Advertising and Publicity

The movie was part of the studio’s presentation to exhibition executives at CineEurope in mid-July 2018. Footage was shown off again several months later at CinemaCon 2019, generating some good buzz for the film. More footage was shown when the studio brought the movie to CineEurope a couple months later.

Paramount hosted an event for members of the press in mid-July where it showed off footage and where both Smith and Lee talked about the story and especially the effects work that went into de-aging the actor. A behind-the-scenes featurette on similar topics was released following that event.

Another featurette released in September continued focusing on the technology used during filming and how it contributed to realizing the potential of the story.

The first clip released in late September showed more of the bicycle chase scene already glimpsed in the trailers. Fandango MovieClips was given a clip a short while later featuring another confrontation between the young and old versions of Henry.

Paramount released footage of the Budapest screening attended by Smith and others from the cast along with Lee.

AMC Theaters was given an exclusive short featurette that had members of the crew talking about 3D+ and how the enhanced frame rate means the audience sees even more detail onscreen. Similar ground was covered in an exclusive RealD3D featurette.

Smith and Lee appeared onstage at the recent Techcrunch Disrupt to talk about the de-aging technology used in the movie to the tech-savvy and influential crowd there. They also were part of a press conference held at YouTube Space LA, a venue that reinforces the tech-centric nature of the movie’s campaign. A similar Q&A with Smith and Lee was held earlier for Microsoft employees.

At the red carpet premiere hosted at the TCL Chinese Theater earlier this week, Smith and the rest of the cast praised Lee’s filmmaking and once more called out the high frame rate and other visual accomplishments as a major reason audiences should see the movie in theaters.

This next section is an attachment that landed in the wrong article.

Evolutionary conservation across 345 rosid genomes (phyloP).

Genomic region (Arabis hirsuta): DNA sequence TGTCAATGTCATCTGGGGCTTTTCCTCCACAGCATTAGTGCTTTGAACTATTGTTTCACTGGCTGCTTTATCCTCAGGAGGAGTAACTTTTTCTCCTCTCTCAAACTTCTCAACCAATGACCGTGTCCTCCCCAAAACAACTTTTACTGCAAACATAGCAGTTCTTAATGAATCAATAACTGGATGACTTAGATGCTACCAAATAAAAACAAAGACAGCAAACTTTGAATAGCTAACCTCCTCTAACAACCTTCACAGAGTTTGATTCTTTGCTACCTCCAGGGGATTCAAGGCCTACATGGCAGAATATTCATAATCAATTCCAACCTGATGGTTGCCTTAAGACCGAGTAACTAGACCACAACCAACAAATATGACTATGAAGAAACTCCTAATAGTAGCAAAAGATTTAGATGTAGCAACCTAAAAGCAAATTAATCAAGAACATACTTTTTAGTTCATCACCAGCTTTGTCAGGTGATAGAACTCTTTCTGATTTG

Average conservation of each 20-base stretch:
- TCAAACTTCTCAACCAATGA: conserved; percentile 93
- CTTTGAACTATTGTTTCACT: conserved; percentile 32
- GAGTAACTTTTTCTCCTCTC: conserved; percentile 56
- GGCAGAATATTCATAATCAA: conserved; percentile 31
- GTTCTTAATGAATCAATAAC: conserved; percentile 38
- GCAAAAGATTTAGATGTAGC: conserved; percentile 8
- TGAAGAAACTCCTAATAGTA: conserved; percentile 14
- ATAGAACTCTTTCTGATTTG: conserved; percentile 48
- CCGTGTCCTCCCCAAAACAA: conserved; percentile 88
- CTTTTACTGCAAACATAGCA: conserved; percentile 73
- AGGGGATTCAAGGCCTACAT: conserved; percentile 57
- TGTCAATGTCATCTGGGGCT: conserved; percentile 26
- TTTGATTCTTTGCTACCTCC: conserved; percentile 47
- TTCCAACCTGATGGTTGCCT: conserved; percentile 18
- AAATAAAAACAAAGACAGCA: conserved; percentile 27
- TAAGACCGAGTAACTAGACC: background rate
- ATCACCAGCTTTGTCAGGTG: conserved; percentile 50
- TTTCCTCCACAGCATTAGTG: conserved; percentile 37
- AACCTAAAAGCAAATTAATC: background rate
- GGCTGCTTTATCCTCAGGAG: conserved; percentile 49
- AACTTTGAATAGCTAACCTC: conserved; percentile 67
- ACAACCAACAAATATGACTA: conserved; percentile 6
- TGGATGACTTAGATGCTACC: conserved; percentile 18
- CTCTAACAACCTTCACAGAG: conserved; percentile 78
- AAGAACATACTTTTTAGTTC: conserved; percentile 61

Overall

As stated, the campaign makes it a point to focus on the technical wizardry involved in Lee’s filmmaking, either the high frame rate or the accomplishment in creating a version of Smith that’s nearly 30 years younger than he is in real life.

What’s clear is how that message has been brought to the forefront in lieu of most anything related to the actual story. The plot of the film is only slightly discernible from the trailers, and while the posters offer a premise they don’t do much to expand on that or explain to the audience what they can expect.

That message may not be resonating yet, a conclusion based both on the low estimates for opening weekend — something all the more jarring given the Smith-starring Aladdin is one of the year’s biggest films — and the anemic trailer view numbers on YouTube, which combined add up to less than 20 million. Joker’s record-breaking opening weekend shows that it’s not that people aren’t turning out, so if Gemini Man does end up underperforming, it may be another example of original sci-fi simply not being able to measure up with so many franchises offering more attractive alternatives.